Monday, January 31, 2005

Grokster and innovation

Mark Cuban has a good post about the backwardness of the DMCA (Digital Millenium Copyright Act), and the impact of the upcoming MGM v. Grokster appeal.
In October of 1998 the Digital Millenium Copyright Act was passed. The DMCA was basically a law that set a very un-nerving precedent. That the government would do what it could to protect the interests of content owners at the expense of technological development.

The DMCA in and of itself didnt kill technological innovation. At the time it was passed it was more nuisance than anything else. Digital content wasnt all that prevelant and there certainly wasnt much money in it, so not many people cared that our tax dollars were being spent to make sure that your internet radio station never played more than 3 songs in a row from the same artist. Or that it became illegal to have a 24 hours a day Beatles (or any other artist) station.You know those DVDs you have that are scratched ? How nice it would have been to be able to make a copy of them first, knowing that the kids are going to get their hands on them and ruin them at some point ? You cant. Its illegal. Its illegal to make software that allows you to make backup copies. You paid a lot of money for your DVDs. The movie industry has made billions upon billions from DVDs. Many movies make more from DVDs than from theatrical release. They get your hard earned money, and they make it illegal for you to make a copy to keep just in case your DVD gets scratched. Thats wrong.

its the law of unintended consequences. Few people knew that DVDs would basically replace VHS in our homes. Few people had any idea that DVDs would get scratched and be useless with regularity. No one had any idea that trying to make a protective backup of that DVD would be illegal. It was perfectly legal to do it with VHS tapes.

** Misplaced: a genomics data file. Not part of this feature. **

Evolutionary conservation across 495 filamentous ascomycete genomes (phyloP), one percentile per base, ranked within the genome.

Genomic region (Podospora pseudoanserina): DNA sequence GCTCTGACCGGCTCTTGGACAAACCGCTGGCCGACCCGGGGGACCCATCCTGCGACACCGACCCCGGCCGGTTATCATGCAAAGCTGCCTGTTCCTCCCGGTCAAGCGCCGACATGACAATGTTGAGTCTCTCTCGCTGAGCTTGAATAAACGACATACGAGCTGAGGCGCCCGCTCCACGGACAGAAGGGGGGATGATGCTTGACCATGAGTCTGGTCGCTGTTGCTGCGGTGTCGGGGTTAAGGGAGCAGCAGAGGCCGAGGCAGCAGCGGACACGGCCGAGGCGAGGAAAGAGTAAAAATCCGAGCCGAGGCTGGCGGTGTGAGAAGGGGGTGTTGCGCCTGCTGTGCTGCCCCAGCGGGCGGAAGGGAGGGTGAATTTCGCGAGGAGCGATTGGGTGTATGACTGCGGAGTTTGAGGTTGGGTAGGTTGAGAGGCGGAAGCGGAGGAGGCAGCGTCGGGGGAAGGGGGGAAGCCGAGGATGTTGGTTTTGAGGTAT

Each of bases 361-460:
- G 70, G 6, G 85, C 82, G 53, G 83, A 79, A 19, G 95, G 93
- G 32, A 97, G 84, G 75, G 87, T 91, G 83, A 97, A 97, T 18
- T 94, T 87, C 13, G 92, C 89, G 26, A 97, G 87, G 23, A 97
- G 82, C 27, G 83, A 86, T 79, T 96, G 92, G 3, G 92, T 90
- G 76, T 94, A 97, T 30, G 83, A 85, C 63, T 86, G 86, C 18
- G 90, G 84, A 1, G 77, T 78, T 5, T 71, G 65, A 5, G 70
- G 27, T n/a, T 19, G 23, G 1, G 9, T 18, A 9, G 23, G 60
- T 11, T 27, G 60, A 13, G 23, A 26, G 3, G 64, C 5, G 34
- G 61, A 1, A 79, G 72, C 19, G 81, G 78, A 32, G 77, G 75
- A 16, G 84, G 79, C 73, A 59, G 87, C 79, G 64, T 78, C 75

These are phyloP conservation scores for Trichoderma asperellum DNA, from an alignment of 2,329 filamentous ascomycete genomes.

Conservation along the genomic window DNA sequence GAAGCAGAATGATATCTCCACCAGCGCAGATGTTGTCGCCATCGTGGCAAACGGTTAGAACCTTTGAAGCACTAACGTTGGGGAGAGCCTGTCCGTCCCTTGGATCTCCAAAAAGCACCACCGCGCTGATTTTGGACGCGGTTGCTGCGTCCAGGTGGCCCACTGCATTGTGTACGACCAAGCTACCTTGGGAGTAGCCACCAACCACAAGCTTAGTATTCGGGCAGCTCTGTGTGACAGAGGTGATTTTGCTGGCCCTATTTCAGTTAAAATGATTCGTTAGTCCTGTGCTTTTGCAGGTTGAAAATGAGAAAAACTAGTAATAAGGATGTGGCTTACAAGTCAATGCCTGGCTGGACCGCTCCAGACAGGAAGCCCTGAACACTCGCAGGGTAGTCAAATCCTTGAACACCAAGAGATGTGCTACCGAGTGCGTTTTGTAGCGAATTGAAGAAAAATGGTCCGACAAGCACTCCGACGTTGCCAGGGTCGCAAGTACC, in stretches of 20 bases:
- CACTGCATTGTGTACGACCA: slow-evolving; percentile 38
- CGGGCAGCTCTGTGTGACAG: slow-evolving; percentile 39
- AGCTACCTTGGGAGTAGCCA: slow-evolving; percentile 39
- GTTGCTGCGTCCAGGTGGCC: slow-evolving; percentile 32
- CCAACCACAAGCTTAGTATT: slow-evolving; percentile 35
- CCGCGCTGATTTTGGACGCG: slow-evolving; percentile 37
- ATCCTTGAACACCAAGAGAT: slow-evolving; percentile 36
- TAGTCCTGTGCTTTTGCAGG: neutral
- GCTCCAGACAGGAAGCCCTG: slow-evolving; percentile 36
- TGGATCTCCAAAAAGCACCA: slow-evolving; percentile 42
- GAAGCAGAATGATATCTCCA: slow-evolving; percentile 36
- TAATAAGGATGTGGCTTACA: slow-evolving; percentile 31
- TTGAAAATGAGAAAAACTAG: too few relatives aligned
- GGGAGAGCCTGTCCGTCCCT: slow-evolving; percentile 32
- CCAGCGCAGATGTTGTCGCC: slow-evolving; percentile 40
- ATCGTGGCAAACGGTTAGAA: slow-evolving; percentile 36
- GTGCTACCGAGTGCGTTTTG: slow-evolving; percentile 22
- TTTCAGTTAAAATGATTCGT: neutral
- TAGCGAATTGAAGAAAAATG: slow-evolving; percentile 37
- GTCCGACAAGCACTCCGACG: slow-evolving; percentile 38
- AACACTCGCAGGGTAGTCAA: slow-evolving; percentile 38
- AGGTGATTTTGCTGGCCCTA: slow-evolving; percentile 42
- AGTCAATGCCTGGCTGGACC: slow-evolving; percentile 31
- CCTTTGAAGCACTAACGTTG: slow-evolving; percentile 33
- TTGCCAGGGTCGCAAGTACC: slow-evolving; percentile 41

I don't purchase DVD's almost for this exact reason - once they're scratched, they're completely worthless. But the DMCA was a handy way for the entertainment industry to recoup perceived losses from the easy piratable media of the VCR.
The case is about whether Peer to Peer software that enables the P2P networks most of us read about and few of us use, should be illegal or not. The big entertainment companies are pushing the argument that because some of their content gets stolen through the use of this software, that all uses of the software should be illegal.

The are NOT arguing that there arent legitimate reasons to use the software . They acknowledge that businesses and individuals are using the software for purposes other than those that impact their music or movie businesses. They just feel that because it impacts their business (they still dont know if its a postiive or negative impact), in a way they cant control, its better to make it illegal rather than adapt to the new technology.

In reality this case isnt about whether music or movies are illegally downloaded using Peer to Peer sotware. This is purely about control. The entertainment industry wants control over technology that could have an impact on their business.
This point is similar to what the Betamax decision affirmed - that just because a technology can be used for illegal purposes, this does not mean that the technology itself is illegal.

Anyway, my point is that this is a very important case before the Supreme Court. It will likely have an impact for years to come and, in the event of a close vote, could become some sort of litmus test for future nominees for the Supreme Court. I believe the Court will do the right thing and not make any sort of technological innovation illegal, but stranger things have happened...

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